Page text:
Defunct Satellite Falls in Pacific Ocean

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Image of a Molniya-1 series satellite in the Tsiolkovsky Museum in Kaluga (Credits: Mark Wade).

Defunct Russian communication satellite Molniya-1-98 reentered Earth’s atmosphere and fell into the Pacific Ocean on April 7. The reentry appears to have been uncontrolled but well predicted.

“According to preliminary data, fragments of the Molniya satellite that did not burn up in the upper atmosphere reached the earth’s surface on Saturday, April 7 at 3.17 am Moscow time [00:17 GMT] and fell into the Pacific Ocean,” said a Roscosmos source according to RIA Novosti.

Molniya-1-98 was a 1.6 ton satellite last orbiting at an altitude of 2,378 km. It was part of a military communication satellite constellation that was replaced in 2006 by the Meridian series. Molniya-1-98 launched in 1996 from the Plesetsk space center. The most recent Meridian satellite was launched in December but crashed back to Earth when its carrier rocket failed.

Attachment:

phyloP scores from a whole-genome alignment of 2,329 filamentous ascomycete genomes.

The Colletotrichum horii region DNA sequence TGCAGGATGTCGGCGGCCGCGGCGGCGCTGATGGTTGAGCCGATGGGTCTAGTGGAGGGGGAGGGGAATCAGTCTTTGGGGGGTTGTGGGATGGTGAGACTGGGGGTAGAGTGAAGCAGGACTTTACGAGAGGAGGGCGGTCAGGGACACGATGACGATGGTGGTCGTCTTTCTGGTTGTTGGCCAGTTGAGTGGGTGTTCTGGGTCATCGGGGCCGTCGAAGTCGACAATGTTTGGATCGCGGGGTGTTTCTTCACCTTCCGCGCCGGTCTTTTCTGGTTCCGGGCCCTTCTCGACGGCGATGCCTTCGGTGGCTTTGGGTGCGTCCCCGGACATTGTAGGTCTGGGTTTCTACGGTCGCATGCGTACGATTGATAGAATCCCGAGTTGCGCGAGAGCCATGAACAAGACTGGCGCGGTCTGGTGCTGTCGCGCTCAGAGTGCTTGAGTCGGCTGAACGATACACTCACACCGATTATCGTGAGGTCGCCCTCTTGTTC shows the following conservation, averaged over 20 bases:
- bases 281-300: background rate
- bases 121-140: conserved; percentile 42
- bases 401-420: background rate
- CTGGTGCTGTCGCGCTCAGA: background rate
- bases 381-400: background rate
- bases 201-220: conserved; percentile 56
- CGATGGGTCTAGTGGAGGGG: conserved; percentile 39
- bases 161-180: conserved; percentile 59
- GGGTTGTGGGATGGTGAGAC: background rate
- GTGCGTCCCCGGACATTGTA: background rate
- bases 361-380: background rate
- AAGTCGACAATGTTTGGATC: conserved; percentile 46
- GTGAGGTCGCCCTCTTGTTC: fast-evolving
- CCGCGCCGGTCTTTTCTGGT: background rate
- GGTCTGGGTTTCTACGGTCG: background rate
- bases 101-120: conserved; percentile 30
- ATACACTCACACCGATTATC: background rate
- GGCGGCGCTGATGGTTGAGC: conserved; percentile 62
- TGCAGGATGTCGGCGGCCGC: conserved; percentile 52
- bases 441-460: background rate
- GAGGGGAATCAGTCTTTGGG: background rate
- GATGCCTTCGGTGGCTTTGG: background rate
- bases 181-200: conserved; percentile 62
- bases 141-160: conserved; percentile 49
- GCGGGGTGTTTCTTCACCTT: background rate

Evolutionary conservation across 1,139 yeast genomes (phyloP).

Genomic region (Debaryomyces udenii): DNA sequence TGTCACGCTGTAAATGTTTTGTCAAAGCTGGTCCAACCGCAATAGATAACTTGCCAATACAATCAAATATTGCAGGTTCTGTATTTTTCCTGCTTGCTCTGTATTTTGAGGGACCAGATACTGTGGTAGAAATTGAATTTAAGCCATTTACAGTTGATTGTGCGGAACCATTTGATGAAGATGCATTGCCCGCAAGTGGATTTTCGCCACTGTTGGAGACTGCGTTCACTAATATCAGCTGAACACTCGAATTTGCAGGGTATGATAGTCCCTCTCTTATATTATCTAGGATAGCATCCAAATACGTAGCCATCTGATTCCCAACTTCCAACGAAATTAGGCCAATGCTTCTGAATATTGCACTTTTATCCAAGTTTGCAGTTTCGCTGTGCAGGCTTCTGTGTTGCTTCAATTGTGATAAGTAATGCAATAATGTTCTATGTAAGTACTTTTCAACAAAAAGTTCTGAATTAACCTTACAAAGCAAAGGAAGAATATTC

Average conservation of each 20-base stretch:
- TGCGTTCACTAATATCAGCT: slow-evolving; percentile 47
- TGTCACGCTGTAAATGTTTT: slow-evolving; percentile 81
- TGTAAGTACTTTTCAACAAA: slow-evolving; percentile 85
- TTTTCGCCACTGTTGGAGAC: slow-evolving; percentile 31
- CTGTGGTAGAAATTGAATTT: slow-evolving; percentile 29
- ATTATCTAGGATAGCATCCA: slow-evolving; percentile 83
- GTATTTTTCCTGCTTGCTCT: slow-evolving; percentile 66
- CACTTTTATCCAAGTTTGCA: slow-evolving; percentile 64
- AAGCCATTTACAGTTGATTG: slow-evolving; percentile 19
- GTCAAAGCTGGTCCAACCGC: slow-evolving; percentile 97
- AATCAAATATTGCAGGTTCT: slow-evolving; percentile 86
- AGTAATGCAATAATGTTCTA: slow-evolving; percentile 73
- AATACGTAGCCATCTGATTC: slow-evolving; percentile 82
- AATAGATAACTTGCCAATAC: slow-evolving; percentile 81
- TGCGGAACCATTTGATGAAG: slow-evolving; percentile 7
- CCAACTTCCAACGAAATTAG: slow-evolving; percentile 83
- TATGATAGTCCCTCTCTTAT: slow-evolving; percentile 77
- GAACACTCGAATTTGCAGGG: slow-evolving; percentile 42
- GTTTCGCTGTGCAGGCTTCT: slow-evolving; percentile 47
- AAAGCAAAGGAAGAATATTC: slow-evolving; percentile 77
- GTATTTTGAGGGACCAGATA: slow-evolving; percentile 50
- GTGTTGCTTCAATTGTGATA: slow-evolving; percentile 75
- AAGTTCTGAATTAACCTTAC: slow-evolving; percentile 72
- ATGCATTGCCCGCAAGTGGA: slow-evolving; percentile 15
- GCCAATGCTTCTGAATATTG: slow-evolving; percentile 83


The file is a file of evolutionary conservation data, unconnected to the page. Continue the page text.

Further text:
This latest reentry follows closely on the heels of the controlled reentry of Russian satellite Express-AM4. Express-AM4 had been inhabiting a useless orbit after an injection failure in 2011.

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About the author

Merryl Azriel

Merryl Azriel

Merryl is Managing Editor of Space Safety Magazine and Vice President of Public Affairs for the International Space Safety Foundation. A Chemical Engineer and graduate of the International Space University with a Masters in Space Studies, Merryl is committed to the advancement of manned exploration and utilization of space resources.

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